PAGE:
In the face of on-going public scrutiny, Facebook outperformed analysts’ expectations, posting revenue of $21.08 billion for Q4 2019.
Last year, at F8, Facebook made it clear that prioritizing private messaging is at the heart of its plans for the future. It’s since backed up those claims by halting plans to open WhatsApp up to advertisers. This came as a huge surprise, particularly when you consider that Instagram ads accounted for over a quarter of Facebook’s total revenue in 2019.
On the earnings call, Mark Zuckerberg shared that the greatest growth Facebook is seeing in how people are communicating continues to come from private messaging, small groups, and disappearing stories. Furthermore, he shared the company’s commitment to going deeper into private messaging by investing more in commerce and payments. One example that Facebook has been working on is WhatsApp Payments. Soon, sending money will be as quick and easy as sending a photo.
At Conversocial, we're still seeing rapidly increasing volumes of business-consumer messaging over private messaging apps, with our clients sending 54% more private messages in 2019 than 2018. While ad revenue from its social channels will continue to be its core business, Facebook is certain to make strides to monetize its private messaging platforms via other means.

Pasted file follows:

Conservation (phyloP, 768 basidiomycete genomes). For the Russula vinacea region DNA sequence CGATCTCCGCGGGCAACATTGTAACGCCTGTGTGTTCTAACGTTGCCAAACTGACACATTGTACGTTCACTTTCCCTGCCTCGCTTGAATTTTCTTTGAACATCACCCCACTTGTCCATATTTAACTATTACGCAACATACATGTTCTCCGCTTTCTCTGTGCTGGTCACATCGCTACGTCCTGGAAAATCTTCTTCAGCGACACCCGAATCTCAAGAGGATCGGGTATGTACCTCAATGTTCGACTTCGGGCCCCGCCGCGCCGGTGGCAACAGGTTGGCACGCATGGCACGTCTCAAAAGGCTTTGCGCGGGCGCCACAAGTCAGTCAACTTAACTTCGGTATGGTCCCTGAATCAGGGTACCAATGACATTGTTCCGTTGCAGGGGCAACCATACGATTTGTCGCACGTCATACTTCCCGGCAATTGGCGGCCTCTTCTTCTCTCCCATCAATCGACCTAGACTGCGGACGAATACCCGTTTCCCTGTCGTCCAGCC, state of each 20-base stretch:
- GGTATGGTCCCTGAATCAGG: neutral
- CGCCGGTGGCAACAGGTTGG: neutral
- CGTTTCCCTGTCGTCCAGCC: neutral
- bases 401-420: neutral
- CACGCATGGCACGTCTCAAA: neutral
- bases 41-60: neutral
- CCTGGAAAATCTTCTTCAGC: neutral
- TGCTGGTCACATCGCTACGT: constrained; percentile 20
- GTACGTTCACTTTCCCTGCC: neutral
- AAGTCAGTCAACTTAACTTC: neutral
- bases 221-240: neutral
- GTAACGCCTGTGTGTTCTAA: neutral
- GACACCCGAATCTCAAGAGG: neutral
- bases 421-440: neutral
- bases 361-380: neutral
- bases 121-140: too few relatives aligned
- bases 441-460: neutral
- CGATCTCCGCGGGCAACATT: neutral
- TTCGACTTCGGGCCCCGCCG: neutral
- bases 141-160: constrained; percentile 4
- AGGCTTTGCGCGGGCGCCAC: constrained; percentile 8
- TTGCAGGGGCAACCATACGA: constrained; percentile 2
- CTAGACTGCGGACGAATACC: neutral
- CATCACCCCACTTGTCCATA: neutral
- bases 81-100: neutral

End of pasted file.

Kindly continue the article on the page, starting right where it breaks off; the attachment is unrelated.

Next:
WhatsApp Joins the Dark Side
Some claim it improves battery life. Others say it makes working late at night more comfortable on your eyes. Personally, I just think it looks cool.
Dark mode can be a divisive subject, but whatever you think about it, it’s coming to WhatsApp in the near future. It’s already in beta and you can read more on how to get your hands on it here.
I was delighted to join the team on the IBM ThinkLeaders podcast along with Gabe Larsen from Kustomer to discuss all things AI and customer experience.
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